Vendor Management

Group Proposes Suits Over Faulty Code

Holding Software Vendors Legally Liable for Errors They Create
Group Proposes Suits Over Faulty Code
A consortium of 30 international cybersecurity organizations, in releasing Tuesday an update of the 25 most dangerous programming errors, have proposed standard contract language that would hold software vendors liable for programming errors.

"Nearly every attack is enabled by mistakes programmers make that provide a handhold for attackers," Alan Paller, director of research at the SANS Institute, one of the consortium members. "The only way programming errors can be eradicated is by making software development organizations legally liable for the errors. And that can only be done if there is a safe harbor."

A safe harbor provision in a contract reduces or eliminates a party's liability on condition that, in this case, the software develop performs its action in good faith.

But IT security consultant and author Gary McGraw characterized the procurement language as "counterproductive and silly." Said McGraw, chief technology officer at the IT security consultancy Cigital: "My prediction is that there will be zero lawsuits, and that this list will do nothing to provide safe harbor in the case of insecure software. There is much more to building secure software than hunting down 25 bugs."

The standard contract language is based on a draft written for the New York State Office of Cybersecurity and Critical Infrastructure Coordination, headed by long-time CISO Wil Pelgrin. The draft states that the "'highest applicable industry standards' should be defined as the degree of care, skill, efficiency and diligence that a prudent person possessing technical expertise in the subject area and acting in a like capacity would exercise in similar circumstances."

Paller said the use of this contract language helps ensure that buyers aren't held liable for faulty coding. "Software vendors can be held liable for their errors because we now have a definitive minimum standard of due care," he said.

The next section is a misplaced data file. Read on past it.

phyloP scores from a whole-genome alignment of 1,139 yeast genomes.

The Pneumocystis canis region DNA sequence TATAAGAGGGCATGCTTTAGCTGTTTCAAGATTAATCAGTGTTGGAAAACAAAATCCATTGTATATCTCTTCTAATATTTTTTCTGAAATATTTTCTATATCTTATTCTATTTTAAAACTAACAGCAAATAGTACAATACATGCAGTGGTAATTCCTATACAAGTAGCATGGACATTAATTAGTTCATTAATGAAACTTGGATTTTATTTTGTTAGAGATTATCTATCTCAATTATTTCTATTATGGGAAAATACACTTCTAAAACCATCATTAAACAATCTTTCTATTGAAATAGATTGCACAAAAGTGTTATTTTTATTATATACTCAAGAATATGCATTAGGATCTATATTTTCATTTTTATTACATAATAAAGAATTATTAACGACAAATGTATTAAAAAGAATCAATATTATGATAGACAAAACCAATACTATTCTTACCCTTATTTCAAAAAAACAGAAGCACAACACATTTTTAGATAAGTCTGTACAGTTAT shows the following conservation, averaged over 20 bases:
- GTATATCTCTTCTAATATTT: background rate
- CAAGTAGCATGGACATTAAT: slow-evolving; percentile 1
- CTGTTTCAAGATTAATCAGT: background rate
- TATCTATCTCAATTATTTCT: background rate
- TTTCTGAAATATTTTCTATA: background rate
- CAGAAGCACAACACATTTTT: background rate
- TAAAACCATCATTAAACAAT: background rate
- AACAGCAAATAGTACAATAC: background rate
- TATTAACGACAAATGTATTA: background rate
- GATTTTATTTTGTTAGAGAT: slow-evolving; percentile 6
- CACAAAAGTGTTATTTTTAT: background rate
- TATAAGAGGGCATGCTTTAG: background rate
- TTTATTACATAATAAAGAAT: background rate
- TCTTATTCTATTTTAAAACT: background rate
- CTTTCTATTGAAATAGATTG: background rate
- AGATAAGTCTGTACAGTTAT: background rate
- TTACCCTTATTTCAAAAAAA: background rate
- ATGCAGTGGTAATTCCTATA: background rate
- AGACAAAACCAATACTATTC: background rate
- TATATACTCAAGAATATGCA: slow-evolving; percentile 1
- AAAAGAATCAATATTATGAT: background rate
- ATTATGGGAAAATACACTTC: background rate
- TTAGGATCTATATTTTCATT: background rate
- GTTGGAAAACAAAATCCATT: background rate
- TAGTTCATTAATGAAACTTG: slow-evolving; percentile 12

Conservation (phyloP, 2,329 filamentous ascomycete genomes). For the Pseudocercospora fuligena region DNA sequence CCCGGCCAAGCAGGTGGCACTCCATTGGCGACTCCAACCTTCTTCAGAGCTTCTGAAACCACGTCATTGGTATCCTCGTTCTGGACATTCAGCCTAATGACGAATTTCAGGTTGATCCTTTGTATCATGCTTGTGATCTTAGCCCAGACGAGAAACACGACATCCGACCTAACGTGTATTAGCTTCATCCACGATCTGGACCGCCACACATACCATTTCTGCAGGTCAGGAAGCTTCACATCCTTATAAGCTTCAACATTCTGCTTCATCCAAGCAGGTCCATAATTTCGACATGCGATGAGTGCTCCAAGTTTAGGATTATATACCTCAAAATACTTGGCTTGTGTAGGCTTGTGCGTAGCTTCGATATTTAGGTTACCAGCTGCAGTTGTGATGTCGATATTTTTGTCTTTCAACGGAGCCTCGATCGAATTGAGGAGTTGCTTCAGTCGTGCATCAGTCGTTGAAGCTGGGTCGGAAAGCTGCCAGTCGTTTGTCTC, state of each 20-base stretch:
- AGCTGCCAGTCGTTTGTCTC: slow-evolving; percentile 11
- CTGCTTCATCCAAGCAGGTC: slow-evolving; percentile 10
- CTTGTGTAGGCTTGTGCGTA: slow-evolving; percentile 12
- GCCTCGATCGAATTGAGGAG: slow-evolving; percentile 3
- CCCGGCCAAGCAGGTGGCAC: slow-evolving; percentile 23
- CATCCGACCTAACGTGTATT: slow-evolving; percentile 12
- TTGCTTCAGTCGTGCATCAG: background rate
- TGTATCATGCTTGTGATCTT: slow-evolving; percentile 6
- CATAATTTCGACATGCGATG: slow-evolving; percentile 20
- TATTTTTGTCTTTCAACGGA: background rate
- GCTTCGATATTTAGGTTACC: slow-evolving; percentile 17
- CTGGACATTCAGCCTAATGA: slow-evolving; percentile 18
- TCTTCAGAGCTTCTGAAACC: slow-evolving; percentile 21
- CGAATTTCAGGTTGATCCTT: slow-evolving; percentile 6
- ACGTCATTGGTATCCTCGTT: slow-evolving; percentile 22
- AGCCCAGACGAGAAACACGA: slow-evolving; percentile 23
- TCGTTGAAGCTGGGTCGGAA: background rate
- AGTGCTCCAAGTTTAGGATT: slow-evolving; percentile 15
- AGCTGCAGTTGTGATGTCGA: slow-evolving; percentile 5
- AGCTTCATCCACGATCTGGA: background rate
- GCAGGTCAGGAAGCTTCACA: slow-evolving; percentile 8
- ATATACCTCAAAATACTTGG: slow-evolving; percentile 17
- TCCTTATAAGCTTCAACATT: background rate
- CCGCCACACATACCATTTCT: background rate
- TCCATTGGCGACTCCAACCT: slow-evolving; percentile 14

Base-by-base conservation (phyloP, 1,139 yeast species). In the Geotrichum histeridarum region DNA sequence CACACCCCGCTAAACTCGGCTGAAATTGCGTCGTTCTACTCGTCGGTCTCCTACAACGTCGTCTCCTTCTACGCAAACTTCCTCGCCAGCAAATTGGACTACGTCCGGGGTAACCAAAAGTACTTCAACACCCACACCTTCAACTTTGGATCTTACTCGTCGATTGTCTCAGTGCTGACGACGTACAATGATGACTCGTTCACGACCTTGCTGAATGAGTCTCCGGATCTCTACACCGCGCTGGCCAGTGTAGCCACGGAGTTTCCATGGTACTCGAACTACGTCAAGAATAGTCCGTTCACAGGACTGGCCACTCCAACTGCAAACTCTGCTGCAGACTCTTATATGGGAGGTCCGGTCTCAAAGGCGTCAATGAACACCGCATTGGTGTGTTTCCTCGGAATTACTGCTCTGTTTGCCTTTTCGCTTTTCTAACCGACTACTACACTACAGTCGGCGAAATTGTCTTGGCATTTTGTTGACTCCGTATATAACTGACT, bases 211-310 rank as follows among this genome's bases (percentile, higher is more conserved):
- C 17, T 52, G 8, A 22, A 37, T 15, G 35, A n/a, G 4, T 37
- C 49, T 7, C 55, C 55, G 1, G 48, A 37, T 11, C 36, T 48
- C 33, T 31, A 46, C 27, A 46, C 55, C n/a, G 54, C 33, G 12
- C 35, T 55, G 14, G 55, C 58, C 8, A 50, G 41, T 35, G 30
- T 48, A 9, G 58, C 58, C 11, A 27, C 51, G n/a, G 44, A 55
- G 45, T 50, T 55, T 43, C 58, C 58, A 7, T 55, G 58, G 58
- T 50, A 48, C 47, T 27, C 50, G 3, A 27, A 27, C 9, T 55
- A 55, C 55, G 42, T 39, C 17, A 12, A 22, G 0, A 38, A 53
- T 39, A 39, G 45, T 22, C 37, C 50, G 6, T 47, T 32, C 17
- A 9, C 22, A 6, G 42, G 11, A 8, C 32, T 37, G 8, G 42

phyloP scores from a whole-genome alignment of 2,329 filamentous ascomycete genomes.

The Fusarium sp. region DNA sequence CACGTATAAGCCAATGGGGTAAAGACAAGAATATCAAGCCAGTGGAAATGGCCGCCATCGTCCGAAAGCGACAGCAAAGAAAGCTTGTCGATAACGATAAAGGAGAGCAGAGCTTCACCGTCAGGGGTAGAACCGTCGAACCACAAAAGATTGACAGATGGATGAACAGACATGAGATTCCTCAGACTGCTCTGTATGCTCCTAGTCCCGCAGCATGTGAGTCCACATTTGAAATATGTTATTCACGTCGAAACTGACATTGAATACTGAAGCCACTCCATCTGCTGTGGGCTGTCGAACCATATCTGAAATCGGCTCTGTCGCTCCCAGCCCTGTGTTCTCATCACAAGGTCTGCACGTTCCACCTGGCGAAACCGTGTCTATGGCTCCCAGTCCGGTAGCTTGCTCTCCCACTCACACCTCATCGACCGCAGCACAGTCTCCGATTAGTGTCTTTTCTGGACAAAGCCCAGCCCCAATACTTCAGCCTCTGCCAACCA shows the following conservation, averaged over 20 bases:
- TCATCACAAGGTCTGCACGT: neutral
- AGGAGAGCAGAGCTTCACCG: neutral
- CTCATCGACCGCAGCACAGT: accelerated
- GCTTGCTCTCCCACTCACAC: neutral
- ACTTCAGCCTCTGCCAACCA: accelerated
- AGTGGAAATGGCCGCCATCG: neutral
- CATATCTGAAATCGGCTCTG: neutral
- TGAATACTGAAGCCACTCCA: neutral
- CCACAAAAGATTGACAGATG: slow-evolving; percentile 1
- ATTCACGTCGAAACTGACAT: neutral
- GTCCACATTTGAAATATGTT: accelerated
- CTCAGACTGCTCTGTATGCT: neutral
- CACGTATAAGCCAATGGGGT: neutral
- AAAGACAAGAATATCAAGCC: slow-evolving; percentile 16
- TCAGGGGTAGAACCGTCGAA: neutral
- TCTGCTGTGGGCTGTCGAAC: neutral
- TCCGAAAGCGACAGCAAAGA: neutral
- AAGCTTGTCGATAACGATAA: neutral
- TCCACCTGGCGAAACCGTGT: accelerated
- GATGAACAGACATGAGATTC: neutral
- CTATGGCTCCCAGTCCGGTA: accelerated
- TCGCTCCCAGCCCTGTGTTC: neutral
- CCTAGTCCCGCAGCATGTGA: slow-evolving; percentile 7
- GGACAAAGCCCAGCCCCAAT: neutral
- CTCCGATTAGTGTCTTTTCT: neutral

Tuesday's announcement listing the top 25 programming errors mirrors much of last year's report, which was endorsed by the National Security Agency and the Department of Homeland Security's National Cybersecurity Division.

The 2010 list prioritizes its entries using recommendations from 28 different organizations that have evaluated each weakness based on prevalence and importance. The new list introduces focused profiles to allow developers and other users to select the parts of the Top 25 that are most relevant to their concerns. It also provides effective mitigations, to aid in reducing or wiping out entire groups of weaknesses.


About the Author

Linda McGlasson

Linda McGlasson

Managing Editor

Linda McGlasson is a seasoned writer and editor with 20 years of experience in writing for corporations, business publications and newspapers. She has worked in the Financial Services industry for more than 12 years. Most recently Linda headed information security awareness and training and the Computer Incident Response Team for Securities Industry Automation Corporation (SIAC), a subsidiary of the NYSE Group (NYX). As part of her role she developed infosec policy, developed new awareness testing and led the company's incident response team. In the last two years she's been involved with the Financial Services Information Sharing Analysis Center (FS-ISAC), editing its quarterly member newsletter and identifying speakers for member meetings.




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